In these investigations, we believe that we have met the standard for having verified the information being used in this final determination, despite our inability to complete the verifications as originally scheduled. Although the amount of information verified was less than planned, the respondents did not control what was verified and what was not verified. It was the Department, not the companies, that established the original verification schedule and determined the order in which the segments would be verified. Moreover, each company was fully prepared to proceed with each segment of the original verification based upon the Department's schedule and could not have anticipated that the Department would perhaps not actually verify all segments. Finally, we note that all responding companies and the petitioners fully cooperated with the Department's post-September 11 efforts to conduct as many segments of verification as practicable.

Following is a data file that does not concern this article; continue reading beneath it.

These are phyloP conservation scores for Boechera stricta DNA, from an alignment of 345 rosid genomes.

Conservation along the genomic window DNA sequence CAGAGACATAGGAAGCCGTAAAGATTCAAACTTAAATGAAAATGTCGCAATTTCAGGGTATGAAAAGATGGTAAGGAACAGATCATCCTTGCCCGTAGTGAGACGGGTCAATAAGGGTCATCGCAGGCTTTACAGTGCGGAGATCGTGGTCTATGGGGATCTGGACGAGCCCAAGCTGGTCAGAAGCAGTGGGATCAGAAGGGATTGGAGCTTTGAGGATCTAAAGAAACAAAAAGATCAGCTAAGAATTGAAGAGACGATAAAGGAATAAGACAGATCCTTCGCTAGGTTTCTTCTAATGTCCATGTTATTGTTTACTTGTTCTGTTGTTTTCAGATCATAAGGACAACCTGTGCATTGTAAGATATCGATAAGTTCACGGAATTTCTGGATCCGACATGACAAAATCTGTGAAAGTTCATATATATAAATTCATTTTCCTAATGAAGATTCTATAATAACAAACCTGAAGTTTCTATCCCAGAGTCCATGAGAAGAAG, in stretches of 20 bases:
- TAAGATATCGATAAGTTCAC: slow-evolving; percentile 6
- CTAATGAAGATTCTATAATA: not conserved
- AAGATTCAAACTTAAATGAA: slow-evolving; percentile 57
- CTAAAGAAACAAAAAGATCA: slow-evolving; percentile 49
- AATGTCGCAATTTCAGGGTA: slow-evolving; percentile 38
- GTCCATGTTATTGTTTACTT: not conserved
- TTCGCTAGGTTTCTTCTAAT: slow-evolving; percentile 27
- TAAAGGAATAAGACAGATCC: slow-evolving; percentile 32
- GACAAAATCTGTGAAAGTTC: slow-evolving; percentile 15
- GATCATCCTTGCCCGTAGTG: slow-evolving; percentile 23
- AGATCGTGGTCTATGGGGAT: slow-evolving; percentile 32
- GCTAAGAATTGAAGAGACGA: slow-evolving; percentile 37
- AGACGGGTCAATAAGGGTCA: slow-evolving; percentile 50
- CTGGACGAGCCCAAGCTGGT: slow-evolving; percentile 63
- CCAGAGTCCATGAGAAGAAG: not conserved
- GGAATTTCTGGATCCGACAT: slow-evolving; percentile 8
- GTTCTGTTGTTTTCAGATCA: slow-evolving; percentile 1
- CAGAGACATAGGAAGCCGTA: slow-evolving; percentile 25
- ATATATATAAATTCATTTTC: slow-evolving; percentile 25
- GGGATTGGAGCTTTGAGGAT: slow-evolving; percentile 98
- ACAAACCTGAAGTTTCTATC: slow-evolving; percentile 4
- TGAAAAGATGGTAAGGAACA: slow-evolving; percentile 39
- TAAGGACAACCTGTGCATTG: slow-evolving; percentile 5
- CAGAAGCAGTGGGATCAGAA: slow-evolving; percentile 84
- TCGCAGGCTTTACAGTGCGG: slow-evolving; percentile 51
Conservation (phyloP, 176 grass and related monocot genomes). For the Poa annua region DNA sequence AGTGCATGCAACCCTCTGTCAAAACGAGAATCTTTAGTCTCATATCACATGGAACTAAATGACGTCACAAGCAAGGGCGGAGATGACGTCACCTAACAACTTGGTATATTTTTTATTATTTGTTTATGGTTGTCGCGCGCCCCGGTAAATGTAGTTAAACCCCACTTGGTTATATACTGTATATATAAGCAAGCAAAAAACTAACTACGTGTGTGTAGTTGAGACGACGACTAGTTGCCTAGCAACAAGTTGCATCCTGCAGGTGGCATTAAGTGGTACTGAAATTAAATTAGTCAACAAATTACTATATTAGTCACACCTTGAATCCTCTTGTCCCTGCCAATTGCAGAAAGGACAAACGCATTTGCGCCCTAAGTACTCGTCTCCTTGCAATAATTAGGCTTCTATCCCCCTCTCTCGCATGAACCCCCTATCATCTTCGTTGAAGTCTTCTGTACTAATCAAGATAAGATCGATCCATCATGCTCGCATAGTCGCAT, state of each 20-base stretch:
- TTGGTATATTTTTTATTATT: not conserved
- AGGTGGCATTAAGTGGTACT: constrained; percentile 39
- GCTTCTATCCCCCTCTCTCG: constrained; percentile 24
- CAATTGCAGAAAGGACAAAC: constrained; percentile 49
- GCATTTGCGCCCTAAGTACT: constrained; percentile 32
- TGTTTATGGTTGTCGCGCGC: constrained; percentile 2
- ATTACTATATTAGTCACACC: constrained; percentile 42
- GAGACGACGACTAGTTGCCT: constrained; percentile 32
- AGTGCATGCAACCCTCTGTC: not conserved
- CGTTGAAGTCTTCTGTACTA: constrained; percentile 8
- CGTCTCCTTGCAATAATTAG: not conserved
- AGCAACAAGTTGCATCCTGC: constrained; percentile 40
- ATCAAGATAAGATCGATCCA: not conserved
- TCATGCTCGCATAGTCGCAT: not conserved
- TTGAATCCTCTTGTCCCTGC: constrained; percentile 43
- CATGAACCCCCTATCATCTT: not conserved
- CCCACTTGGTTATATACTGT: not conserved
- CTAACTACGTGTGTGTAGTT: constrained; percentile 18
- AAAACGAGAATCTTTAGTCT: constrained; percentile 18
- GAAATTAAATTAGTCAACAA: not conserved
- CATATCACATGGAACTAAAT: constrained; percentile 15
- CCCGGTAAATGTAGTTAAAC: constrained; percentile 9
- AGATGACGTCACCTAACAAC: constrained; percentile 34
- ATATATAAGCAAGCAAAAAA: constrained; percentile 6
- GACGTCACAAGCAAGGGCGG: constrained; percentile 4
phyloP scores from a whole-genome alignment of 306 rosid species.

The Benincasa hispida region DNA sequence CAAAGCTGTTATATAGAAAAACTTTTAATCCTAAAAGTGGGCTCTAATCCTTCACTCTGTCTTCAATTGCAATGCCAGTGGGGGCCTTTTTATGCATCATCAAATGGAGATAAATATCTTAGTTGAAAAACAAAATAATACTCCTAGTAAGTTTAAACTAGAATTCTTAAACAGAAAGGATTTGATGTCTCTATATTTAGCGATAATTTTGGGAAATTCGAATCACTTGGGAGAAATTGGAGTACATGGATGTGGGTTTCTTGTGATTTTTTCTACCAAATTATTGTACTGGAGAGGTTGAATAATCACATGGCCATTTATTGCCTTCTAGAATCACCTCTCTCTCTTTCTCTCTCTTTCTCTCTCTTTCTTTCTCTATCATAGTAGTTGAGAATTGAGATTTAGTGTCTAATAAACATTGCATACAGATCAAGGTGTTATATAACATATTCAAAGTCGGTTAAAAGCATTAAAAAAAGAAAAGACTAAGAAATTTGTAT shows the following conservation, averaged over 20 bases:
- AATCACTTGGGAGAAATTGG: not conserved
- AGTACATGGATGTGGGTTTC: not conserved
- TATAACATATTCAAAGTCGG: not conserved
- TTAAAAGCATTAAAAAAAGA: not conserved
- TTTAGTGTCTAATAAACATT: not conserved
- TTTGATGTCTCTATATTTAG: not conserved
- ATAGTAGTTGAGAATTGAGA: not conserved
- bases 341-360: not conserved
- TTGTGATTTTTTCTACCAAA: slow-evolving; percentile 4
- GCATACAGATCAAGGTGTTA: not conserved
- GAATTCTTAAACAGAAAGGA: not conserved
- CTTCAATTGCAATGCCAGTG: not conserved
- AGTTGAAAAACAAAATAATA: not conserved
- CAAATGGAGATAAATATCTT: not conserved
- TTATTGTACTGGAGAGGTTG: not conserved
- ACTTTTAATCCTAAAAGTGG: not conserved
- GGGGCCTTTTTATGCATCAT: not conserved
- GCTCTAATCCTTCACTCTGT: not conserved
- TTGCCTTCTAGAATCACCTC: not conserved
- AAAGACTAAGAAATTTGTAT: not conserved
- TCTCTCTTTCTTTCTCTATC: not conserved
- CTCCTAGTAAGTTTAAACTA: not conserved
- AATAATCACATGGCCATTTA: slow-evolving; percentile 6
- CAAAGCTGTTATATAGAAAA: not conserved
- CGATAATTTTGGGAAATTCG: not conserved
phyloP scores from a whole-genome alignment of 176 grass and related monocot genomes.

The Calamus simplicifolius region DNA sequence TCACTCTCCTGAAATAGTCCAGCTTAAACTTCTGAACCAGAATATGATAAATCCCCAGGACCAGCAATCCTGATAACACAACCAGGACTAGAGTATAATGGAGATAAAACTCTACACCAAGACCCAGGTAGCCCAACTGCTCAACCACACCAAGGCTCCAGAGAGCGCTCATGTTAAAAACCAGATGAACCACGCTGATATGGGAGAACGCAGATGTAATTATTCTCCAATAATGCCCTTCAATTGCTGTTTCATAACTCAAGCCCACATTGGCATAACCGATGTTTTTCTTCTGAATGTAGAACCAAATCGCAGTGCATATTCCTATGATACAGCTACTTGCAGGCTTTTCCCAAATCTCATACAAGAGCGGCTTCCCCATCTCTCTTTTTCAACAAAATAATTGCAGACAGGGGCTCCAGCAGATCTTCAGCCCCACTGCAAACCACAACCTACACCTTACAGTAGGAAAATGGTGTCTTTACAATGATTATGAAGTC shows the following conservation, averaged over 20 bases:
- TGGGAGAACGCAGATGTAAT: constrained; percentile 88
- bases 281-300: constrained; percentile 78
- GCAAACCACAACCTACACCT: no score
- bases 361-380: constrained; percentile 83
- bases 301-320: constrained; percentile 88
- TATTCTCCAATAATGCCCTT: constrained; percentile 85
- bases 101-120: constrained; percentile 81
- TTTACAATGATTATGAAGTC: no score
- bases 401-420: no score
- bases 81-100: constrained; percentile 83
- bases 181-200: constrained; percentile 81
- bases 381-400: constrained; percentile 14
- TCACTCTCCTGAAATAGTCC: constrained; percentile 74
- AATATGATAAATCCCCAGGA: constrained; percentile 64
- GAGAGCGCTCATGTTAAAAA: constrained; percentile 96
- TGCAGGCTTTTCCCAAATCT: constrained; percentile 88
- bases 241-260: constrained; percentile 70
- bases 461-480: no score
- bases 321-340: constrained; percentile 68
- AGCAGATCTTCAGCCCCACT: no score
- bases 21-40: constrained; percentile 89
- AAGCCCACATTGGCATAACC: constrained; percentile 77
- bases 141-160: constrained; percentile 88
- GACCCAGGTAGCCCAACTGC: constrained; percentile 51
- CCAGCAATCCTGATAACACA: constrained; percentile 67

Based on the information verified, we are relying on the responses as submitted, subject to the minor corrections previously noted elsewhere in this notice and the Decision Memorandum.
Analysis of Comments Received
All issues raised in the case and rebuttal briefs by parties to this investigation are addressed in the Decision Memorandum, which is hereby adopted and incorporated by reference into this notice. Attached to this notice as an appendix is a list of the issues which parties have raised and to which we have responded in the Decision Memorandum. Parties can find a complete discussion of all issues raised in this investigation and the corresponding recommendations in this public memorandum which is on file in the Department's CRU. In addition, a complete version of the Decision Memorandum can be accessed directly on the Web at http://ia.ita.doc.gov/frn/frnhome.htm. The paper copy and electronic version of the Decision Memorandum are identical in content.